Hence, when we load our spaCy model in our own package, we will need to do the same, sans the templated directory name, as we will not be using the spaCy cli to do the file copying.
Down to Business: Creating Our SpaCy Sub-Package
Place your trained model data directory into a sub-directory under your main source folder.
For example, if our eventual package is to be called
models, then organize your files as follows:
models |- my_spacy_model |- meta.json |- __init__.py |- ... |- __init__.py
Notice that there are two
__init__.py files, one in the main package directory, and another in the SpaCy model directory. This basically signals to Python that you want these directories to be package directories, and will execute the
__init__.py file whenever you import these packages.
In the SpaCy model’s
__init__.py file, we’re going to add in this snippet of code:
from __future__ import unicode_literals from pathlib import Path from spacy.util import load_model_from_path, get_model_meta # __version__ = get_model_meta(Path(__file__).parent)['version'] def load(**overrides): init_file = Path(__file__) model_path = Path(__file__).parent meta = get_model_meta(model_path) if not model_path.exists(): raise IOError(Errors.E052.format(path=path2str(model_path))) return load_model_from_path(model_path, meta, **overrides)
Looks familiar? Hell yeah, of course it does, it is adapted from the “official” SpaCy
package script. What we are basically doing, is referencing the current
__init__.py file, and using it to get our model path, and then retrieve the model metadata and pass off the model loading to the same
load_model_from_path function that SpaCy uses internally. This will happen each time we run the function
my_spacy_model.load(), and the overrides kwargs that we can ass to the model will also be the exact same as if we are loading up the model with
We can then use the model as follows:
from models import my_spacy_model nlp = my_spacy_model.load()
Writing Tests For Our Package (Optional)
Of course, what kind of software developer would we be if we didn’t test our desired outcome? Yes, that’s right, we would be terrible software developers. Let’s listen to the great TDD goat and write some simple tests to check that our model gets packaged correctly.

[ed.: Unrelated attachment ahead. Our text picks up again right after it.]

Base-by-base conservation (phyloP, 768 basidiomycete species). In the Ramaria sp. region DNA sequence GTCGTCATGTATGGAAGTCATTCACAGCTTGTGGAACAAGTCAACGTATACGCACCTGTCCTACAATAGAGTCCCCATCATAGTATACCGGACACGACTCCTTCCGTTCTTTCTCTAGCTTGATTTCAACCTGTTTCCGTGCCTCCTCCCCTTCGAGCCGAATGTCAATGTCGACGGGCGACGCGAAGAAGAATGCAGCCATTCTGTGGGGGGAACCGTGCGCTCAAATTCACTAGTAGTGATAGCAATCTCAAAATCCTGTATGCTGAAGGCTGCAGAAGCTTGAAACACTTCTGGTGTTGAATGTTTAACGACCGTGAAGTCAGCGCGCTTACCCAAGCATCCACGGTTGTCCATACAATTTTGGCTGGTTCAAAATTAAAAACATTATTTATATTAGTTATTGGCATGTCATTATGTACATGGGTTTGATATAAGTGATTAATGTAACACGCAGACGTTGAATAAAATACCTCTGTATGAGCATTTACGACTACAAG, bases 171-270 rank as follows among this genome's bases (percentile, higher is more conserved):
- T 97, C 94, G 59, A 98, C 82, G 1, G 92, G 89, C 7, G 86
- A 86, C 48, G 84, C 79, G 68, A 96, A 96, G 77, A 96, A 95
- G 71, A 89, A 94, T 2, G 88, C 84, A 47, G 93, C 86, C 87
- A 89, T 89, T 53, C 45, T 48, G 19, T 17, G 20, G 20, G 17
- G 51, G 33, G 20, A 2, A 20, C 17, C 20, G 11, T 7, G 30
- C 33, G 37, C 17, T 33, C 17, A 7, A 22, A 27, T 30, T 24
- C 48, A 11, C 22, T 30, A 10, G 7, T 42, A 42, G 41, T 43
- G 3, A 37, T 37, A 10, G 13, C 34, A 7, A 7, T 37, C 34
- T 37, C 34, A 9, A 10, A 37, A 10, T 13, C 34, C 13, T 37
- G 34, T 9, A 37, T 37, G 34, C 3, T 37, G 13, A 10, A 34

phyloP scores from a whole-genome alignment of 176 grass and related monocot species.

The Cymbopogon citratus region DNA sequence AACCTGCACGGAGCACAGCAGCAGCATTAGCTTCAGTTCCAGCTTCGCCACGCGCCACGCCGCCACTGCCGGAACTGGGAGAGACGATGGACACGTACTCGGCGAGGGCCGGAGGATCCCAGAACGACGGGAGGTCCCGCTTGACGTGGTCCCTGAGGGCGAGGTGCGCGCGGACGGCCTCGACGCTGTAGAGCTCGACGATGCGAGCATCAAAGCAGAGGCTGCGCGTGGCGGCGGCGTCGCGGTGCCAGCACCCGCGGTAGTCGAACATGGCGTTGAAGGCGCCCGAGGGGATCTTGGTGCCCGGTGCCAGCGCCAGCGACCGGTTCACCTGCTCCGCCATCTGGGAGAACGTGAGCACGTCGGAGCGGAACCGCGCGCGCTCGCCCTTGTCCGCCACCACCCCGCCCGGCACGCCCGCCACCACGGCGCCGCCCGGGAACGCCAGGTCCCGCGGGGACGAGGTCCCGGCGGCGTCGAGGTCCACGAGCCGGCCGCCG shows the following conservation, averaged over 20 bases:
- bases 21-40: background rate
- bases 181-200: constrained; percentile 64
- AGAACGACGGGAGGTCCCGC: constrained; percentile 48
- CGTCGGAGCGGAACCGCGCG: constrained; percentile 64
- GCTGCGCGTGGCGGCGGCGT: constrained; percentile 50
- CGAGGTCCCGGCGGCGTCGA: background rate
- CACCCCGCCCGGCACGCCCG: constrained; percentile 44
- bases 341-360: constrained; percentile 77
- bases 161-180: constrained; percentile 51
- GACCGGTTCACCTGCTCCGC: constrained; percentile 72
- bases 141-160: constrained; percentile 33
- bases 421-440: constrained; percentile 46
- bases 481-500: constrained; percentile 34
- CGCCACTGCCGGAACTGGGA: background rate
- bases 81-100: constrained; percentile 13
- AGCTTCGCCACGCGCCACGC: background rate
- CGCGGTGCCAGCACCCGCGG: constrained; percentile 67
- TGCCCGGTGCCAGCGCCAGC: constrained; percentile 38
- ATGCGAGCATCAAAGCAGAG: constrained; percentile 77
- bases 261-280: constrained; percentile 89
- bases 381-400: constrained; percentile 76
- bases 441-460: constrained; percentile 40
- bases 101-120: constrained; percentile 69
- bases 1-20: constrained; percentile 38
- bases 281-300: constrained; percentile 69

Add in the following script to
import unittest from models import my_spacy_model class TestPackage(unittest.TestCase): def test_packages_nlp_model_correctly(self): # load nlp model nlp = my_spacy_model.load() text = "this is some testing text" doc = nlp(text) self.assertIsNotNone(doc)
It’s a very simple test that loads the nlp model and runs it on a test text string.
Of course, we need to also build and install our package, so lets get down to that. We’ll use invoke as our task runner, and use it to do the package installation before our test runs.
tasks.py, add in the following task:
from invoke import task @task def test(c, rebuild=False): if rebuild: c.run("poetry build") c.run("pip3 install ./dist/*.whl") # run unit and integration tests c.run("python3 -m unittest discover test")
Note that we are using the great poetry dependency manager tool to simplify our build process. Highly recommended.
If you want to avoid using poetry for any reason (really just use it, it is miles better than
pipenv), you can replace the
poetry build step with the following:
c.run("python3 setup.py bdist_wheel"
And that’s a wrap! Hope this post helps!